Friday, December 14, 2012

Psycho-Social Expressiveness: Speculation

D. Speculation (Emergence of Religious Consciousness):
     Speculation developed out of the human propensity to reflect, dialogue, exchange ideas, share experiences and consider matters of existential importance such as meaning. The movement of the campsites into caves, and social inter-dialogue centered around fire, encouraged artistic expression, story telling, etc., lending itself to social exchange concerning the nature and meaning of life.[i] Dr. Morgan notes:
The only animal, apparently, to intentionally engage in such an enterprise, namely, speculating about life, was the human animal and, therefore, the earliest human communities necessarily and inevitably played host to the resident philosopher.[ii]

Out of this development and the cave experience emerged the philosopher or wise one of the cave community who could captivate the audience with years of experience (a posteriori) and age. Speculative thinking/dialectic conversation lent itself to verbal acuity/language development and ultimately holding the position of leadership/authority in the cave communal setting: “To control the story is to control the power.”[iii]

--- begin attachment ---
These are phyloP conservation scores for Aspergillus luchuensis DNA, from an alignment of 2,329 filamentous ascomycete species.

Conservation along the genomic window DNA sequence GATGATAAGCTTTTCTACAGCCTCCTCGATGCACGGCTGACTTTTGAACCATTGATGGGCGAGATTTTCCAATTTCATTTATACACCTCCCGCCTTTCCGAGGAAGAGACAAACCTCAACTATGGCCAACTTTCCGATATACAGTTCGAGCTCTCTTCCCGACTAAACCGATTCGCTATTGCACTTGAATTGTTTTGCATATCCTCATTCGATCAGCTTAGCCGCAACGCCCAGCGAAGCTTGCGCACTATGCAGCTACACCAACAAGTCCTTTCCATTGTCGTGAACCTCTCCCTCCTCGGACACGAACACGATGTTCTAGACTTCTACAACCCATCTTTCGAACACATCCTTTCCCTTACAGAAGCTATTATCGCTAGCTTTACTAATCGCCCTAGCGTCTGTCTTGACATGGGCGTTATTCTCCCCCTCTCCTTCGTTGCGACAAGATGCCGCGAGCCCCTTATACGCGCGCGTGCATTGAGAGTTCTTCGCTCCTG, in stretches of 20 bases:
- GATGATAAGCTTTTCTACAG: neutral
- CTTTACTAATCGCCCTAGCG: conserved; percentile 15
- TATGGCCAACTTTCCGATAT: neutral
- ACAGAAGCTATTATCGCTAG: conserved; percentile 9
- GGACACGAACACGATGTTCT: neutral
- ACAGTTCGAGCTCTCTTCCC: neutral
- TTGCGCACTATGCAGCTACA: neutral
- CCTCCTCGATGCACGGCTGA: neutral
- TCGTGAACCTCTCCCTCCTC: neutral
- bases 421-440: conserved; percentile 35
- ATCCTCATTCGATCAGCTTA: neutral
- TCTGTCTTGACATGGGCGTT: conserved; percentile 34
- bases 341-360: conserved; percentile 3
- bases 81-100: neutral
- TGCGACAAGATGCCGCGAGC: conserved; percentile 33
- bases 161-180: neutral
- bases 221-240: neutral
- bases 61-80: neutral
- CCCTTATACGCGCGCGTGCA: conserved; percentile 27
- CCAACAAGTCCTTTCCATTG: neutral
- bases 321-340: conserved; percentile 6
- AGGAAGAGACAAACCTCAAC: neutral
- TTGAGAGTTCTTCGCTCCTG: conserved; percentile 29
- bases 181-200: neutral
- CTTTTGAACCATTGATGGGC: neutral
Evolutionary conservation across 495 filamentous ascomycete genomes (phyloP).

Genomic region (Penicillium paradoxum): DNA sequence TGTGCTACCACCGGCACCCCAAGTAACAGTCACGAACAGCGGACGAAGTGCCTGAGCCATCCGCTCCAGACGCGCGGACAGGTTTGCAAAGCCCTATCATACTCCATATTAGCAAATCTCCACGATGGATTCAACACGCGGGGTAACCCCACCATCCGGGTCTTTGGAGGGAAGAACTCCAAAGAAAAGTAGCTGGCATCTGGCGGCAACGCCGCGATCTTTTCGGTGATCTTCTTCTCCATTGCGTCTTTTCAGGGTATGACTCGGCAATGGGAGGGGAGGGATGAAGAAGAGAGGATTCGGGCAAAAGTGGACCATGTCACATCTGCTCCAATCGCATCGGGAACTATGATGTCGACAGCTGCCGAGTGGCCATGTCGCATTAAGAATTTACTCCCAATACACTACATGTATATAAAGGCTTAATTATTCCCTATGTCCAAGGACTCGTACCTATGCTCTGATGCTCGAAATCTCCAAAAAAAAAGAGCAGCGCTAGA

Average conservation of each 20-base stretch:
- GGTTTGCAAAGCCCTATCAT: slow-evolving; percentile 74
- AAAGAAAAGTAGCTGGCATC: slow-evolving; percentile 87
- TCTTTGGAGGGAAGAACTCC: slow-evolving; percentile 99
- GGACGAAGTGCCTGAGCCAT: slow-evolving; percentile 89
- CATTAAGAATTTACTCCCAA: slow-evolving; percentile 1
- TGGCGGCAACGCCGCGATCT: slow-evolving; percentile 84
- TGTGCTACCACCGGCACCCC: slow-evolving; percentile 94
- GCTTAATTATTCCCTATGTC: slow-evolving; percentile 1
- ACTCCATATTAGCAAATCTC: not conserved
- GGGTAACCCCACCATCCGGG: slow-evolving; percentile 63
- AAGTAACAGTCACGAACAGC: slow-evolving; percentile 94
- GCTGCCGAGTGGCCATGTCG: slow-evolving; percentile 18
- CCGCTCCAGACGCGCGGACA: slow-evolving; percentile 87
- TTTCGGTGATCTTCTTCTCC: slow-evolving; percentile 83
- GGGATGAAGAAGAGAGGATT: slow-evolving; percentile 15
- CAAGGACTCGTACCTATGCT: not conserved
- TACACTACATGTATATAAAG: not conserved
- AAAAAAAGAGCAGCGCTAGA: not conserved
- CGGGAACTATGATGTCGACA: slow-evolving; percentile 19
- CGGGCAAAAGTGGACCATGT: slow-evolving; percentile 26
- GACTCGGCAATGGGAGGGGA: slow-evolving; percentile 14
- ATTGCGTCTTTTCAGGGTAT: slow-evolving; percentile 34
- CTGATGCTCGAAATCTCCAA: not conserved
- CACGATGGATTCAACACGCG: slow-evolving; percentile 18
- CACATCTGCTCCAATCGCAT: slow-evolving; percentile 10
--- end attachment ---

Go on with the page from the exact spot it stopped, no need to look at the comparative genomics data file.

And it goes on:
The speculative quality of the human animal, the ability to reflect and ask questions of existential value/substance concerning the meaning of life, is the emergence of a religious consciousness in its most fundamental development. Theological anthropologist, Robley Edward Whitson, notes that meaning in the experience of a communal setting lends itself to the conscious awakening of the transcendental, out of which religion emerges.[iv] This emerging religious consciousness of the Cro-Magnons can be further understood by theologian Paul Tillich, who maintained that “meaning is the common characteristic and the ultimate unity of the theoretical and the practical sphere of spirit, of scientific and aesthetic, of legal and social structures…”[v]

[i]Morgan, “In the Beginning…” 18.


[iii]Ibid. 19.

[iv]Whitson, Robley E., The Coming Convergence in World Religions. New York: New Man Press, (1971) 8.

[v]Tillich, Paul, What Is Religion? New York: Harper Torchbooks, (1969) 22, 19.

No comments:

Post a Comment